We are pleased to report that we have been awarded a £156,560 grant from Wellcome, a global health charity, to support a two year archives project.
The Past Caring: City of York Health and Poor Law Archives project will secure the long term future of the archives of York’s Poor Law Union and Workhouse from the 1830s to the 1960s. A dedicated archivist and a conservator will be joining our team at Explore York to carry out essential cataloguing and conservation work. Many of the city’s Housing and Health department records will also be sorted for the first time. Over 1400 volumes and 60 metres of files will be assessed and preserved as part of the project. Formerly stored in poor conditions at the workhouse, the archives have suffered from damp, mould and insect damage.
Fiona Williams, Chief Executive, said: “Together these collections tell stories of poverty, illness, crisis and resilience in Victorian and Edwardian York, revealing the lives of the city’s poorest people from the Irish famine to the Second World War. At the moment only small parts of the archive are used because of its terrible condition. This project will finally make it available for all kinds of uses, from family history research to university teaching.”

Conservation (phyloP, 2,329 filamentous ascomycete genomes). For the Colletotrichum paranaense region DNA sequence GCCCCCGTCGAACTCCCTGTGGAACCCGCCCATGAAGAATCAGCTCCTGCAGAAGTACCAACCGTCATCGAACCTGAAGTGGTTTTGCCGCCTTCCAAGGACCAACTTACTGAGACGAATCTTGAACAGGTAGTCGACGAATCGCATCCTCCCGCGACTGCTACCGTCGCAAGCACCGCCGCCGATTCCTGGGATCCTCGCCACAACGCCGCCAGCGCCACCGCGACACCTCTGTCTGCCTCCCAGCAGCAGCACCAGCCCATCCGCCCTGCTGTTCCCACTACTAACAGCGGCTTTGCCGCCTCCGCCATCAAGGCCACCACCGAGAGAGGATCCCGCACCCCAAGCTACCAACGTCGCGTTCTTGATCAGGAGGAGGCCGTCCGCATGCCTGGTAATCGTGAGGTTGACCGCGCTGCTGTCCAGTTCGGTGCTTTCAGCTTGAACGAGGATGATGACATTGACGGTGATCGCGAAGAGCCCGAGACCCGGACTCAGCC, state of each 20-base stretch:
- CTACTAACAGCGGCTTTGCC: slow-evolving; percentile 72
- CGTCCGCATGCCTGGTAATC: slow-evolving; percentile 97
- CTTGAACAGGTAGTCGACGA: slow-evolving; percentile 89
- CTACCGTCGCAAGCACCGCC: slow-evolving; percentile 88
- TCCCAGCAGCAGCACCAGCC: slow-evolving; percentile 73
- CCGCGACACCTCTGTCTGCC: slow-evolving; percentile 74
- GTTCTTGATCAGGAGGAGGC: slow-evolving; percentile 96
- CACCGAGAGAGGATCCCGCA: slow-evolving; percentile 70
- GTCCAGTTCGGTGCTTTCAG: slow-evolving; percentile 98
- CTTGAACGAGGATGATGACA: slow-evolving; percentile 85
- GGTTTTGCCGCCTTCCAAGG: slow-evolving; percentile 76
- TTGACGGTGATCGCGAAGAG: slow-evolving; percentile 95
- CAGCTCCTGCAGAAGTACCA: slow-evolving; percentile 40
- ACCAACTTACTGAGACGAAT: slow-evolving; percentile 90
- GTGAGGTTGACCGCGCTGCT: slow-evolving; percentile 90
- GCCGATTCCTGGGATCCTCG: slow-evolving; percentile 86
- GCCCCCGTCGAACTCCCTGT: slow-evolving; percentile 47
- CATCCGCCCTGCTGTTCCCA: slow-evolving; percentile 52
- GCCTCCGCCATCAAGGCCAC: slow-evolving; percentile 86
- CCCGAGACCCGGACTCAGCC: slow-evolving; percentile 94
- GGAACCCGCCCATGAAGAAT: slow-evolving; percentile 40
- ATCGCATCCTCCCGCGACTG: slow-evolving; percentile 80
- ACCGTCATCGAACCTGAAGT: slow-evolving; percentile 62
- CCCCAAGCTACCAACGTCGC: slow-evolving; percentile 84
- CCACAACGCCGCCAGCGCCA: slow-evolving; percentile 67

Victoria Hoyle, City Archivist said: “These archives are amongst the most valuable 19th and 20th century documents in the city’s collection. They contain information about many thousands of individual people who lived, worked and died here. Together with the archives of York’s hospitals, cared for at the Borthwick Institute at the University of York, they represent one of the richest case studies of the development of health and social care in England. Wellcome’s generous grant will support our ambitions to share this collection with an international audience.”
Chris Hassan, Wellcome Research Resources Portfolio Developer said: “Wellcome is delighted to be able to support the conservation and cataloguing of these unique and significant archives. This work will enable the archive to be accessed for the first time by a wide range of new audiences and provide a rich resource for researchers exploring healthcare throughout the 19th and 20th centuries.”
The Poor Law and Workhouse archives will be temporarily closed from 10 October 2016 to allow for the cataloguing and conservation to take place. They will be available in full from early 2018. In the meantime questions about these collections and actions to them should be referred to email@example.com.